Last week I attended and presented some of my research at the Australasian Weeds Conference in Melbourne. I feared that the program might be dominated by acronym-laden government speak, herbicide hard-sells and over-parameterised models but this was unfounded. Instead we were treated to some terrific varied plenaries, a lively forum and some genuine exchanges amongst people working in weed policy, operations and research.
I think that some of the plenary speakers showed real vision for the future of weed management in Australia. Richard Hobbs and John Dwyer entreated us to shift away from assuming that all native species are good and all non-natives are bad, to a more holistic consideration of a species’ context, role, value and impact as well as the impact of any interventions we might make. (Dwyer boldly likened some current attitudes and activities to war-time xenophobia and propaganda.)
Paul Martin focused more on issues of governance and funding. He believes that public funding for weeds research isn’t likely to reach Weeds CRC heights again any time soon, and suggests we harness private wealth and community interest. He’s further concerned about poorly coordinated governance, high transaction costs and weak motivational arrangements, and calls for more research into the social dimensions of weed management.
Presentations by Chris Johnson and Jarvis Weston were just plain cool. They spoke, respectively, about Australia’s megafauna (tree-stripping snub-nosed kangaroos! geese bigger than emus!) and restoration of penguin nesting sites on Phillip Island (including the twenty-year buy-back and stripping of an entire housing estate).
Another highlight of the conference was the forum on Ecology of Invasive Species: bridging the gap between research and practice. Many of the future directions suggested echoed the plenary presentations – understanding the values and motivations of private citizens, modelling social groups as weed vectors, focusing on asset protection by understanding the variable (positive and negative) impacts of weeds across space. As for ‘bridging the gap’, it seems that there’s no substitute for establishing direct partnerships between researchers and practitioners. I listened to others’ stories and frustrations and it dawned on me just how rare and effective the Hawkweed Linkage has been these past few years. In fact, I was sitting next to my DPI counterpart Karen Herbert exchanging whispered comments throughout the afternoon. The collaborative one-on-one relationship that Karen and I have forged has really bridged a research-practice gap for hawkweed management, and it has been underpinned by a formal Linkage partnership specifying research and funding obligations. This has allowed us both to dedicate time and effort to a partnership as part of our job descriptions.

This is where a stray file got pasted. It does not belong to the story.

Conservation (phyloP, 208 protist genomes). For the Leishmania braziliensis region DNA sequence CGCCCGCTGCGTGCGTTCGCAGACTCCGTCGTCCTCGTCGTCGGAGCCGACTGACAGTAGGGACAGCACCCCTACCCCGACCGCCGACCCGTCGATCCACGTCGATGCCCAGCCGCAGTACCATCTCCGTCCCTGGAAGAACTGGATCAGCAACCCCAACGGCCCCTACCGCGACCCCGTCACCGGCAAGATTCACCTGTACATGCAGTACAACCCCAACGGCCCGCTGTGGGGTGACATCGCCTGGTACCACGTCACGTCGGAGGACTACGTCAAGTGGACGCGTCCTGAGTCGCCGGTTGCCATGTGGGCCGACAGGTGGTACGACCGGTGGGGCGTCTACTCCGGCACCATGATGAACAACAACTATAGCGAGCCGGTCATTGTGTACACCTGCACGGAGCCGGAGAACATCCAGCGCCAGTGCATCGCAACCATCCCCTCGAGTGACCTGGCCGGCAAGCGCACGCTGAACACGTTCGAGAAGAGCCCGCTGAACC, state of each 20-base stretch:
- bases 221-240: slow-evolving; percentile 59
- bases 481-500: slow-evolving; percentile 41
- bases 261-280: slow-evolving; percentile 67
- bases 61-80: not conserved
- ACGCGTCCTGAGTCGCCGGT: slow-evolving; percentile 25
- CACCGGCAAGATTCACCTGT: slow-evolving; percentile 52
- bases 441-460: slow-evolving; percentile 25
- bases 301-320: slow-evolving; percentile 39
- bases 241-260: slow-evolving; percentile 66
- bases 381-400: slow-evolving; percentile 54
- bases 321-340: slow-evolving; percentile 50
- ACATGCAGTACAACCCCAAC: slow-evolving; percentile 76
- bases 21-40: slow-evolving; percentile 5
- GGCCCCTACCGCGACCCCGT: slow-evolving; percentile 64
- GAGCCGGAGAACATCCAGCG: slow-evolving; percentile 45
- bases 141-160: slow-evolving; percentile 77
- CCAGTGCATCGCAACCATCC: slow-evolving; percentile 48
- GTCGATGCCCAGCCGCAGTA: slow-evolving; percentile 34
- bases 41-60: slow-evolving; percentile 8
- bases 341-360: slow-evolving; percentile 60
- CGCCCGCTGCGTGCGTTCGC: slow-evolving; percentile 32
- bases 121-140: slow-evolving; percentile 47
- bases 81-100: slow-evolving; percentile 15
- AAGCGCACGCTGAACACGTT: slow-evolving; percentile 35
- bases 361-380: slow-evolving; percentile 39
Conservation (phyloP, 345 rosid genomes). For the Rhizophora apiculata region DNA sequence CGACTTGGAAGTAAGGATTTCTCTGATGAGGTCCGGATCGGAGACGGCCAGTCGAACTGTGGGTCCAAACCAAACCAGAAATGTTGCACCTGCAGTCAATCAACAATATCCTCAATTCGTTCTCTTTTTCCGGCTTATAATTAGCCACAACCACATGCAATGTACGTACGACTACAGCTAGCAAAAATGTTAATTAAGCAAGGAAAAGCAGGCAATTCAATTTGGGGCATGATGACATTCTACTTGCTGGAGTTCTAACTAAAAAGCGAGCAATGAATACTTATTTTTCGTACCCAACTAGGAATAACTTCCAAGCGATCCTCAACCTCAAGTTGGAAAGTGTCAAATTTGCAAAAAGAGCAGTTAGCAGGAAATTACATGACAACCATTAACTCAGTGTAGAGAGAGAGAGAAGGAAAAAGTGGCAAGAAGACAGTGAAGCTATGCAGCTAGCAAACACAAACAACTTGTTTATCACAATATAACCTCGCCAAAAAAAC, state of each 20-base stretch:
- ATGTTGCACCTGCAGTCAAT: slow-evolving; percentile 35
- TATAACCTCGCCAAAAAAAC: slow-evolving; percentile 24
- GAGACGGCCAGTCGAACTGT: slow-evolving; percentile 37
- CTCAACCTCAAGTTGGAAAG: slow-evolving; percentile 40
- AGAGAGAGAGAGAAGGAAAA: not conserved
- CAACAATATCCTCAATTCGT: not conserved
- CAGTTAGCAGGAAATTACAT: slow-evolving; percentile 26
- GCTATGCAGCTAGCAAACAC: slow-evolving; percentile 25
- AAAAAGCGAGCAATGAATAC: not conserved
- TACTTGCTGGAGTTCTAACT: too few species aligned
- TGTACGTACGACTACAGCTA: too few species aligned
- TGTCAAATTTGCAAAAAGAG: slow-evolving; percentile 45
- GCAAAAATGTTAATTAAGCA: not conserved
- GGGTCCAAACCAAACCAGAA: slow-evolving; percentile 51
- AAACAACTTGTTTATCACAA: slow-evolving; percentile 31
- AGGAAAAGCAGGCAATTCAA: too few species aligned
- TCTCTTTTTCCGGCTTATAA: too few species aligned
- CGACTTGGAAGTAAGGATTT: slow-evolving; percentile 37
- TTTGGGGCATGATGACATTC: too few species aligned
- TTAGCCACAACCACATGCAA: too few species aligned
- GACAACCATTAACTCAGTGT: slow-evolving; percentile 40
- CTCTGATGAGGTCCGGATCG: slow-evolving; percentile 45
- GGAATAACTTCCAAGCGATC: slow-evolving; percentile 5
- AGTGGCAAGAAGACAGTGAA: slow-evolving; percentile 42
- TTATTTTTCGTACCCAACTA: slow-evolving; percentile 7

Hawkweeds had a pretty high profile at the conference. They featured in:
- a poster about NSW orange hawkweed management from Jo Caldwell and her NSW Environment & Heritage colleagues,
- a poster on Victorian hawkweed management from Karen Herbert (DPI) and Iris Curran (Parks Victoria),
- a poster on using adapted eradographs to track eradication progress from Susie Hester (UNE) and Karen Herbert,
- Linkage CI Roger Cousens‘ talk on next-generation models simulating King Devil hawkweed seeds dispersing by wind,
- my talk about the hawkweed detection experiment I ran in January 2012.
It was great to speak to an audience of practitioners as well as academics. They really got the hang of what I was doing, asked some clever questions and put me on to some related projects and references that I would probably not have otherwise found. There might even be another gap-bridging collaboration in the works!
For the conference proceedings I wrote an article entitled Designing a detection experiment: tricks and trade-offs, co-authored by Jos Moore, Kate Giljohann, Georgia Garrard and Mick McCarthy. Email me if you’d like a copy.